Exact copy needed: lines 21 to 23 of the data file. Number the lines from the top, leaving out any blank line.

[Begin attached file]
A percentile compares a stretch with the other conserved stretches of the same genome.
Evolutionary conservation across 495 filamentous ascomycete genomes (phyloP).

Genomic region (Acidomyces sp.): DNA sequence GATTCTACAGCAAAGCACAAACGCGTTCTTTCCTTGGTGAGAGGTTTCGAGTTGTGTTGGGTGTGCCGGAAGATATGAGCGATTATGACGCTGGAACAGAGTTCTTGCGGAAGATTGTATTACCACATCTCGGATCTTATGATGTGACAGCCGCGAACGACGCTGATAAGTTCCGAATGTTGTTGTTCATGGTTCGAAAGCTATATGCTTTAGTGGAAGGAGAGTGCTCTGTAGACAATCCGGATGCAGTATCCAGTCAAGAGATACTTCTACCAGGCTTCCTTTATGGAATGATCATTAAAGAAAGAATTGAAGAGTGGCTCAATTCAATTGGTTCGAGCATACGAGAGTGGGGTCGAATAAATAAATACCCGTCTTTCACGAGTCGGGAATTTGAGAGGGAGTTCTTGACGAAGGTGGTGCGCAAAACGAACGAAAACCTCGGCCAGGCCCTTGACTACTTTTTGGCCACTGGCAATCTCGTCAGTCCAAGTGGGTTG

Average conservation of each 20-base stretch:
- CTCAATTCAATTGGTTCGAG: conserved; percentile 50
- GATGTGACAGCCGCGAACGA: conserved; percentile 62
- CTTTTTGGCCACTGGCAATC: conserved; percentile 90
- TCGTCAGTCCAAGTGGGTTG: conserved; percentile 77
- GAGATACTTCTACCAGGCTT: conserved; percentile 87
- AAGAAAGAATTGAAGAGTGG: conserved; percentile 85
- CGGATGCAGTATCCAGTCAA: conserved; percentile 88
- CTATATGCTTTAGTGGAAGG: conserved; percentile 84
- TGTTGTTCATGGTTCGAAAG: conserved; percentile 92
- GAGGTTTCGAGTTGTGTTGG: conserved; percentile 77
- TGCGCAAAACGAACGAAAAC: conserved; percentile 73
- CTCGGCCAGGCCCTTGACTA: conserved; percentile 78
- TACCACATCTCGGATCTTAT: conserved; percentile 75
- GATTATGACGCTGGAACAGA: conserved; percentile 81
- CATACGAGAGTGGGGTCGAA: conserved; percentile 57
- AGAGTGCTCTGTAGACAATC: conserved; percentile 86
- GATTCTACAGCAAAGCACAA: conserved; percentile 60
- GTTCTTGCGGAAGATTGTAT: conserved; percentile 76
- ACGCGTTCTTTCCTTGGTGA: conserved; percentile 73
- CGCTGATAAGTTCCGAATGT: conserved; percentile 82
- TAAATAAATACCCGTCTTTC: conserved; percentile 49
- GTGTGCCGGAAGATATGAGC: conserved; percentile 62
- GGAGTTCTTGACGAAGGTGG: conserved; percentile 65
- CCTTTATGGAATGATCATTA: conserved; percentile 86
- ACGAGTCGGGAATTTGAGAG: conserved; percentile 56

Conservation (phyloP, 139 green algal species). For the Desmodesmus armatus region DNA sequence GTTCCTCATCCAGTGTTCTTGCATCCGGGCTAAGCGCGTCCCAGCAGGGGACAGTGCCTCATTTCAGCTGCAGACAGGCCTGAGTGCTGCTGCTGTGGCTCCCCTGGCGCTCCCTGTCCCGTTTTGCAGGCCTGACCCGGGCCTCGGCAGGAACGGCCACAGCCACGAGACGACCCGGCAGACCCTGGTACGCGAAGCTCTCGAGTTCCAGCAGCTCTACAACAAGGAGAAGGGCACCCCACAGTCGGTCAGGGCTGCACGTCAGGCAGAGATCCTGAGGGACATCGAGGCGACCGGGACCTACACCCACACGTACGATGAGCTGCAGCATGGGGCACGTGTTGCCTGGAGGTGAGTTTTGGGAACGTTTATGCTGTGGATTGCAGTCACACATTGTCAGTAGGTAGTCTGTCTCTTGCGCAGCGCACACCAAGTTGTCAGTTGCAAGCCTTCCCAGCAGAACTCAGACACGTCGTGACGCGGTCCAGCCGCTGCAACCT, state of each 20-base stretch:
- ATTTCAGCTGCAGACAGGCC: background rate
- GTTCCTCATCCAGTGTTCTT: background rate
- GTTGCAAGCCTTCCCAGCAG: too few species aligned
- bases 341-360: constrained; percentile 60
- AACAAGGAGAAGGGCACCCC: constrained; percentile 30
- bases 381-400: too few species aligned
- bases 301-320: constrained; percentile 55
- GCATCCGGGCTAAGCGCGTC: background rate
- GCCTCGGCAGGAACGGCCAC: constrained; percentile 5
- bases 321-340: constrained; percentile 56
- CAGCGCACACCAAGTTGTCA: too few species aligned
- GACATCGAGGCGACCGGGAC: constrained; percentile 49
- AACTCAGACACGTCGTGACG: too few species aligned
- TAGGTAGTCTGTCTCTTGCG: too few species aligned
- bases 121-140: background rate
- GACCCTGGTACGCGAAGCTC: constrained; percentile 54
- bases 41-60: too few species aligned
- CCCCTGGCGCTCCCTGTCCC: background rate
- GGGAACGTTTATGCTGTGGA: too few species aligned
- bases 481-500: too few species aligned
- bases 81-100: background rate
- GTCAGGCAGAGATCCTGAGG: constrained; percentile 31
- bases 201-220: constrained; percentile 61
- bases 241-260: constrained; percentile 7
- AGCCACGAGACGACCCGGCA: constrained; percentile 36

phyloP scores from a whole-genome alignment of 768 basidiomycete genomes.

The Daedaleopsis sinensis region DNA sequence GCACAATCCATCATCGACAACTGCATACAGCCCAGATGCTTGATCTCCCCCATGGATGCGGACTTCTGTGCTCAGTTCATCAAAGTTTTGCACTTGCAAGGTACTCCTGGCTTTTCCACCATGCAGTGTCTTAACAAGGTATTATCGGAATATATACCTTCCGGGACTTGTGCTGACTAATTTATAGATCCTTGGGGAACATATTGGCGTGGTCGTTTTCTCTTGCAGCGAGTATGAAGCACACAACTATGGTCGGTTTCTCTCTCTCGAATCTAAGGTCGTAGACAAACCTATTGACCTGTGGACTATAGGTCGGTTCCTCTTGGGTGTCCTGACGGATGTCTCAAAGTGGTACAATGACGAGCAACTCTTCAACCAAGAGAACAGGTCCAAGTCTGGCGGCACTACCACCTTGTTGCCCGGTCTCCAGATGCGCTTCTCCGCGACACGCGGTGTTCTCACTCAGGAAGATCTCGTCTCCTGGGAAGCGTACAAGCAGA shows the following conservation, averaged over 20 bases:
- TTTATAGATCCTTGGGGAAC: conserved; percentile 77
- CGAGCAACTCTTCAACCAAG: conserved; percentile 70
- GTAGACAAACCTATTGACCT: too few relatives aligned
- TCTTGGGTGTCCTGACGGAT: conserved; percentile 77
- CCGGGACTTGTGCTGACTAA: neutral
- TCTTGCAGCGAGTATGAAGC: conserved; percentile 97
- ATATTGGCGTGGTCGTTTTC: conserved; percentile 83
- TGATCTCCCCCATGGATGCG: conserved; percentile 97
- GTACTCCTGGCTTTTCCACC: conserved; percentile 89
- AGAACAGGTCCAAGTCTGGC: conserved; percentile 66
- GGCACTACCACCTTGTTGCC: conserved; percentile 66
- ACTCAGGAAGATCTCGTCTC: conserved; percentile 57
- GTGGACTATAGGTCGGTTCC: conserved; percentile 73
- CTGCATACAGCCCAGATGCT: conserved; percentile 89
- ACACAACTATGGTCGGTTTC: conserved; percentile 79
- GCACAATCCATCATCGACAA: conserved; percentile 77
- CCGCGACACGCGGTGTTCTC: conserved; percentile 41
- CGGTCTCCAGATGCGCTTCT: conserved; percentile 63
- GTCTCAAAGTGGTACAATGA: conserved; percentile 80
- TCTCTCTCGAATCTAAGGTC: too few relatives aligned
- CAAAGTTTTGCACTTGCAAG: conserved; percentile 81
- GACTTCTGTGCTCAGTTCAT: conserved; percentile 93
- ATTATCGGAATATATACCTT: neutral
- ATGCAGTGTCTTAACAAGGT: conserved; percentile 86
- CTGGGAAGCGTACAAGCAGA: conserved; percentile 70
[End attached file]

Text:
- GATTCTACAGCAAAGCACAA: conserved; percentile 60
- GTTCTTGCGGAAGATTGTAT: conserved; percentile 76
- ACGCGTTCTTTCCTTGGTGA: conserved; percentile 73